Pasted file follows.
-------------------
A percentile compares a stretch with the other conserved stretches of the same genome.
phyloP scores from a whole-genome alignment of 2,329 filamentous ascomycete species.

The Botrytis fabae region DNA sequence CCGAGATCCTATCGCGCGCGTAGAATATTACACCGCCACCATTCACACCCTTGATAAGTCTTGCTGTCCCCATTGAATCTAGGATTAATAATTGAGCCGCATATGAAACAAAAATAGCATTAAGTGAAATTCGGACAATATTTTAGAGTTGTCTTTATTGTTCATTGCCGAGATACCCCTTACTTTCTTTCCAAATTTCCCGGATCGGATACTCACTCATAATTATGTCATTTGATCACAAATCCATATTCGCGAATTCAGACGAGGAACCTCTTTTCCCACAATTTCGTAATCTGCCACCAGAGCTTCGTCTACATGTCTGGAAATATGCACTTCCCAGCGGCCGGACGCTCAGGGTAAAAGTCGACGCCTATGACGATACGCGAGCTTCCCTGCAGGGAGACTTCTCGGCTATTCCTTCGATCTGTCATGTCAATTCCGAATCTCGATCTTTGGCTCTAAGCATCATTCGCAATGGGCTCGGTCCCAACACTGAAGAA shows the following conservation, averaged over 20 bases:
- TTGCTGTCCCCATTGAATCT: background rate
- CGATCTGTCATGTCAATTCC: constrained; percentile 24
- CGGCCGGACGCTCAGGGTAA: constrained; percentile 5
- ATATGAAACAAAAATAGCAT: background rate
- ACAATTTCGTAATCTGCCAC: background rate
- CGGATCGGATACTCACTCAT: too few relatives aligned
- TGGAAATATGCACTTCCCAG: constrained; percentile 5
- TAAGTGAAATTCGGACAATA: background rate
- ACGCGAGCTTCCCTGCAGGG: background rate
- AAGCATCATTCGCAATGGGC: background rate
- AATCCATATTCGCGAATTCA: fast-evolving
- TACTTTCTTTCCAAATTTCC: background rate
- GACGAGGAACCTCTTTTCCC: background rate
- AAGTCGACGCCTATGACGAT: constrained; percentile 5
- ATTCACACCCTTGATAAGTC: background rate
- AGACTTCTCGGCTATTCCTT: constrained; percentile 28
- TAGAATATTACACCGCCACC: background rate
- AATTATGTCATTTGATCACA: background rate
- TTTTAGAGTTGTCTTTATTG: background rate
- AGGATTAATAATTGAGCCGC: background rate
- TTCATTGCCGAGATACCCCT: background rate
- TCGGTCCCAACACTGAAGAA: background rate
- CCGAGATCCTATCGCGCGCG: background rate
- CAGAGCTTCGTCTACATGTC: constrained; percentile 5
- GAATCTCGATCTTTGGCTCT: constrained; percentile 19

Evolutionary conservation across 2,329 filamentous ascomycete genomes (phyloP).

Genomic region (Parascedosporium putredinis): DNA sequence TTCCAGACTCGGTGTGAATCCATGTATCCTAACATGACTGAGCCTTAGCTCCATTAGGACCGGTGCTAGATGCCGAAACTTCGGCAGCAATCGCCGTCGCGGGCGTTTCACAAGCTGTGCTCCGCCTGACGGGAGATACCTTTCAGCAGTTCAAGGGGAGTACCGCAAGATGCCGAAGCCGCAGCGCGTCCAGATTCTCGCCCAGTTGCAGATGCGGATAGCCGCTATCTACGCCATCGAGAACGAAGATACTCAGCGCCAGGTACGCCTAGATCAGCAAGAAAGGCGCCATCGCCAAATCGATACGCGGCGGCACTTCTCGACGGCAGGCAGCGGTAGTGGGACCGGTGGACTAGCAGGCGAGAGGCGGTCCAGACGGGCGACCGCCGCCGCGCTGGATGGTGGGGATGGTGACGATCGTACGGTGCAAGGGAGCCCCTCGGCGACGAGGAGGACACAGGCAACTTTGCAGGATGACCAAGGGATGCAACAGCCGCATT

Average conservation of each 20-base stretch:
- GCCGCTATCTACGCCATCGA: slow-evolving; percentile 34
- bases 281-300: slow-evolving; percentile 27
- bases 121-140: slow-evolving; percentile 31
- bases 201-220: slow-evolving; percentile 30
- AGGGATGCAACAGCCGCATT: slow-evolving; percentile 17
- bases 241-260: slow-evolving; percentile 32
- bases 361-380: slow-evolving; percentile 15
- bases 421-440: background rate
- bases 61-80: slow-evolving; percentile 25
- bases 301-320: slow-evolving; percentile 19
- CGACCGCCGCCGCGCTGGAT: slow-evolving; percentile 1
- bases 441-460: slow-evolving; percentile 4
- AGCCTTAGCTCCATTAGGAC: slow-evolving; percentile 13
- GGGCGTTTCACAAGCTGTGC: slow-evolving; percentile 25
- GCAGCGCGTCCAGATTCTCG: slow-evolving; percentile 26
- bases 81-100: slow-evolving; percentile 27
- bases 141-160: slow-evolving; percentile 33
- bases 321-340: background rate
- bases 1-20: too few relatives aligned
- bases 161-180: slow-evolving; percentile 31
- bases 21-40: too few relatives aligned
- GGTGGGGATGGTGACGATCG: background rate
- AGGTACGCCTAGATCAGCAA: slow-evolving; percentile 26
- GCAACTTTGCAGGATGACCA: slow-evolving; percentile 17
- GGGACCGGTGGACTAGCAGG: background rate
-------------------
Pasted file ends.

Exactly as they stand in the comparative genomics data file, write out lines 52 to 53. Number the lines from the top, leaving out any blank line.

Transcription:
- bases 21-40: too few relatives aligned
- GGTGGGGATGGTGACGATCG: background rate